Imagine an economic distortion so massive that its effects dwarf those of all existing tariffs, quotas, and subsidies. This distortion is relatively new and inarguably regressive; created by policy makers in wealthy countries such as the United States, Sweden, and Japan, it keeps people in Indonesia, Bangladesh, and Guatemala earning fractions of what they otherwise might for the same work. Some of the poorest people in the world are hit hardest, and the policy further impoverishes the poor while reducing economic opportunities for the rich.
Here in the United States we call this distortion “border control.” Lant Pritchett, a former World Bank economist, has focused his considerable intellectual firepower on diminishing its economic influence, pushing for more cross-border mobility and a freer world market in labor. Pritchett thinks the citizens of wealthy countries can be convinced of the benefits that even the privileged would enjoy in a more open regime. But he is primarily interested in the huge potential benefits for the world’s would-be migrants, people now stuck in economically unviable countries, often in preindustrial economies, fenced in and shut out.
Born in Utah and raised in Idaho, the 48-year-old Pritchett is the son of a Mormon bishop and a graduate of Brigham Young University. He left Boise for Argentina at the age of 19 to serve a mission for the Church of Jesus Christ of Latter Day Saints, the first of many explorations of entrenched poverty and its causes. After picking up a Ph.D. at MIT, he stamped his passport in 40 more countries, often as a research economist with the World Bank. Today he’s back in Cambridge co-editing the Journal of Development Economics and teaching at Harvard, where he conducts a class on development with his friend and mentor, former Treasury Secretary Lawrence Summers.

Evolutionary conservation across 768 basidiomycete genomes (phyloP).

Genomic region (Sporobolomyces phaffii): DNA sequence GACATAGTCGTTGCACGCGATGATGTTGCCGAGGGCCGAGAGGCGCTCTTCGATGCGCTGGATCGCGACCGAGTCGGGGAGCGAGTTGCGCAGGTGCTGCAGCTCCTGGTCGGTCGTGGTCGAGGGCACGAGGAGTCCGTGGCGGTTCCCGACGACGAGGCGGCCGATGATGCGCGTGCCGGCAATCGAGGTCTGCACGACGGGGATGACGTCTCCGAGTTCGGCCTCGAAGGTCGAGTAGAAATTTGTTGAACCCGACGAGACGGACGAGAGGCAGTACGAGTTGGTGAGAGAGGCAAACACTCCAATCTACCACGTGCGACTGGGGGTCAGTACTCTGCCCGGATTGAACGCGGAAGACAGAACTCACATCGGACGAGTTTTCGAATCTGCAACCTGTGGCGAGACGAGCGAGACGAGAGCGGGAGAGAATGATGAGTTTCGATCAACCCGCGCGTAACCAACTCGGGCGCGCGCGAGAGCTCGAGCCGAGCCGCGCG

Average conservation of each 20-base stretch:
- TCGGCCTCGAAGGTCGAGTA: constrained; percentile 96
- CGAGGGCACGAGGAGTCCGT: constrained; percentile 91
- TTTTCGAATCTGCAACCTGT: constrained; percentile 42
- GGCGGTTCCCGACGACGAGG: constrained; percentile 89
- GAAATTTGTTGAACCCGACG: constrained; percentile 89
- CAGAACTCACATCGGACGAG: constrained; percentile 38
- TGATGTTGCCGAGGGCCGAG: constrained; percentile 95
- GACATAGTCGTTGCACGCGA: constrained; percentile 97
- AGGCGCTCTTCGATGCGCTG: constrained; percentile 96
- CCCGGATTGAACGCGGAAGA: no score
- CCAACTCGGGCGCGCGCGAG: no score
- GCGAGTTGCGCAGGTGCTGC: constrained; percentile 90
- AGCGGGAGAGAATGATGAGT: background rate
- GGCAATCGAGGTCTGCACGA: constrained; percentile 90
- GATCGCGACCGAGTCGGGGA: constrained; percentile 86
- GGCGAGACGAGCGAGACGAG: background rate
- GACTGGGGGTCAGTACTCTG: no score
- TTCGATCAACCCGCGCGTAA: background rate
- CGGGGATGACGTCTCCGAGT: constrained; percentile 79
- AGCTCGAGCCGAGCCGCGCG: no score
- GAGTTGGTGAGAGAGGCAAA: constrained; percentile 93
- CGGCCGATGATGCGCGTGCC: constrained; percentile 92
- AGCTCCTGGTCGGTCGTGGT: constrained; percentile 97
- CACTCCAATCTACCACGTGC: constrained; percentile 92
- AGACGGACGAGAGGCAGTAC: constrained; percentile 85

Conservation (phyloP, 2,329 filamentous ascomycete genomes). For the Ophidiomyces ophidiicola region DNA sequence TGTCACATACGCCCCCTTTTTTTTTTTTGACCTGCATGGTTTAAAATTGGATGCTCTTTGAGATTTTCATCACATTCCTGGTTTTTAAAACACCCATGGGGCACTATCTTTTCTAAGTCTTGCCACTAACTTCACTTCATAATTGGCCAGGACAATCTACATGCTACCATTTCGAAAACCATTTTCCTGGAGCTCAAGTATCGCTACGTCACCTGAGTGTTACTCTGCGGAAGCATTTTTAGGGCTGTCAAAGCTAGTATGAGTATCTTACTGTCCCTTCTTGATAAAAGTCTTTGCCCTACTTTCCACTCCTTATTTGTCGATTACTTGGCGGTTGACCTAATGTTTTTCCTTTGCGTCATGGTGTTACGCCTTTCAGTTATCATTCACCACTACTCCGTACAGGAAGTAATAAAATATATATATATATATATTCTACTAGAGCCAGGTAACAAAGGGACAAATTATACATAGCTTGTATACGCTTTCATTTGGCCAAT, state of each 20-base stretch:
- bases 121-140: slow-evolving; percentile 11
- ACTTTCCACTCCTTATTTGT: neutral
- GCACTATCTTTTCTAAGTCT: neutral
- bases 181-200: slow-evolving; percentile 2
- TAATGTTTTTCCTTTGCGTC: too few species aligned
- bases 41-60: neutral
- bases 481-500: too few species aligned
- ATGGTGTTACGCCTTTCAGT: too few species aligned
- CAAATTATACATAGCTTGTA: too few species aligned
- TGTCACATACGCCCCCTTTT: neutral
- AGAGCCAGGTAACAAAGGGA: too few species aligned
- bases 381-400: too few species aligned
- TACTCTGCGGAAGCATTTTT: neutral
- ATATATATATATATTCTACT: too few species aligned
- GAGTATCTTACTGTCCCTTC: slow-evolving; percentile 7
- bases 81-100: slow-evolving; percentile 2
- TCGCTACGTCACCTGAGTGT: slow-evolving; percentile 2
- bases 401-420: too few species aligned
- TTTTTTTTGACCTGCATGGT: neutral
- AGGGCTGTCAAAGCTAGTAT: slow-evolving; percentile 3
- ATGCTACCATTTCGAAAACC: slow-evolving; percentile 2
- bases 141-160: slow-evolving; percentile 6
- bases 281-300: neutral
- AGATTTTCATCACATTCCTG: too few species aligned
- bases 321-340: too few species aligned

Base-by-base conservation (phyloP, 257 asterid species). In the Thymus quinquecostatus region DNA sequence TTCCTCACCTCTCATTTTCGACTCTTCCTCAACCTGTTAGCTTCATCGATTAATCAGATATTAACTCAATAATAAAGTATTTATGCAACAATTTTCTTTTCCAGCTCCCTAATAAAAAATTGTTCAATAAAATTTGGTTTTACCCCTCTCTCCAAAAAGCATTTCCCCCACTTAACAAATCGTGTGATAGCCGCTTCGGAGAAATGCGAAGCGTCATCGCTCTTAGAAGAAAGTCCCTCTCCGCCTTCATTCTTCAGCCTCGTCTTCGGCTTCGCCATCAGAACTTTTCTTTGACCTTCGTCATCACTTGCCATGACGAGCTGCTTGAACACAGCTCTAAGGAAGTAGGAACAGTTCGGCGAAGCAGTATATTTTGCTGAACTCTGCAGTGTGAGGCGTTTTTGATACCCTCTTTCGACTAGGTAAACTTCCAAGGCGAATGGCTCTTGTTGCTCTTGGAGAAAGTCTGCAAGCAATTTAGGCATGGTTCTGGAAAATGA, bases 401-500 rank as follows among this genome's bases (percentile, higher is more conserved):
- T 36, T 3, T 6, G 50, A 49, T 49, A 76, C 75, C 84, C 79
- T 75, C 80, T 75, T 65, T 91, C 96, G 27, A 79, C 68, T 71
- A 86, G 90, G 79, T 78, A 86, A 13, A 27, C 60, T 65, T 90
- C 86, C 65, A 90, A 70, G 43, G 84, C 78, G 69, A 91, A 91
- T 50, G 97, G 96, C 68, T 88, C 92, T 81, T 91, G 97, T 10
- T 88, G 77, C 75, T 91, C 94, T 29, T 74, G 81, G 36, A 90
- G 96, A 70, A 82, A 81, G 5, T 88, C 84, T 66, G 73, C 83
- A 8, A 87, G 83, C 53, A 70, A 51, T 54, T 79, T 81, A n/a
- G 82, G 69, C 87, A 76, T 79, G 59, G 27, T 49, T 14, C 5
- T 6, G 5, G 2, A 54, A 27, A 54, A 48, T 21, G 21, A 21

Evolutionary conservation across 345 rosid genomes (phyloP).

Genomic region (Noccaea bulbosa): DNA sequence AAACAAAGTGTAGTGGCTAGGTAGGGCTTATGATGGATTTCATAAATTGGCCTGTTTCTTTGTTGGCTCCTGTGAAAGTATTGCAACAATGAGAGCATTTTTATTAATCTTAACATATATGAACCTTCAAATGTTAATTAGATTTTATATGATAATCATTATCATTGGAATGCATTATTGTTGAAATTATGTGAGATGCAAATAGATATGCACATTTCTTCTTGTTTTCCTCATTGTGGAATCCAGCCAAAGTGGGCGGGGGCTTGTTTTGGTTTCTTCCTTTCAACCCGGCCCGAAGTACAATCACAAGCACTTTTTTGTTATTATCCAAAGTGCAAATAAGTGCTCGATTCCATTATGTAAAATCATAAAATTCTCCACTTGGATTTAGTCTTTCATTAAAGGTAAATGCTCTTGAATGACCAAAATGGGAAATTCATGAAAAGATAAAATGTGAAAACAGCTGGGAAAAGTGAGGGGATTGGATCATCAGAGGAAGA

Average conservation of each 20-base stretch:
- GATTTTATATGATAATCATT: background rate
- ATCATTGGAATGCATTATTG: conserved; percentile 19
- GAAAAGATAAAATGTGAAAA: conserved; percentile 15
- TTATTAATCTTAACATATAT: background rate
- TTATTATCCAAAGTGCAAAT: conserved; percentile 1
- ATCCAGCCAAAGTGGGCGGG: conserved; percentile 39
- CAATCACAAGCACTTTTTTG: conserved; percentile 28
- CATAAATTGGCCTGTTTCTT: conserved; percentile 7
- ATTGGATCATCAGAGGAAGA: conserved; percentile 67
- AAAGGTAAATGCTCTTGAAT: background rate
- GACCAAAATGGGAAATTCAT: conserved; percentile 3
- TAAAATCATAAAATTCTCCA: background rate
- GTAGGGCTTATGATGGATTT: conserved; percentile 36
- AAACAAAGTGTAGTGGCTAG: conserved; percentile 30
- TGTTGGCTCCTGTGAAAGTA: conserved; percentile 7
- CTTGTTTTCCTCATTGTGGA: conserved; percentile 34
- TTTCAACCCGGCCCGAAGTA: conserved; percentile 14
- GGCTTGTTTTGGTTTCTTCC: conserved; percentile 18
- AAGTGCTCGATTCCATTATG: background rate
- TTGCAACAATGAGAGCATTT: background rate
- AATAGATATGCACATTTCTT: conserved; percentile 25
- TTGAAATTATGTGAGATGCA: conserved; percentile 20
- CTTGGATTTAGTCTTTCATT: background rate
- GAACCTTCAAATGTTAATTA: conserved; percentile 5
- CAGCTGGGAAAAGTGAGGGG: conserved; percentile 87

Pritchett is the author of a powerful new book that catalogues the staggering gains to be had from a liberalized immigration regime. Let Their People Come (Center for Global Development) relates, simply and unrelentingly, the voluminous data on global migration. If the 30 affluent countries making up the Organization for Economic Cooperation and Development (OECD) were to allow just a 3 percent rise in the size of their labor forces through loosened immigration restrictions, claims a 2005 World Bank report, the gains to citizens of poor countries would amount to about $300 billion. That’s $230 billion more than the developed world currently allocates to foreign aid for poor countries. And foreign aid is a transfer: The $70 billion that rich countries give leaves those countries $70 billion poorer. According to the World Bank study, wealthy nations that let in 3 percent more workers would gain $51 billion by boosting returns to capital and reducing the cost of production.
The aggregate gains from a regime of completely open borders are so large as to seem unreal, but immigration policy is perhaps best understood at the level of the individual. According to World Bank economists Martin Rama and Raquel Artecona, data from the 1990s show that a Vietnamese laborer who moves to Japan will make nine times what she would at home, adjusted for purchasing power. A Guatemalan will find wages for the same work increase sixfold in the United States; a Kenyan who moves to the U.K., sevenfold. “These wage gaps create pressure for migration,” Pritchett writes, “because they are not primarily explained by differences in the characteristics of people. Wage rates are predominantly characteristics of places.” The biggest single determinant of how well off you will be is not the college you get into, the color of your skin, your gender, or your work ethic; it’s the country listed on your passport.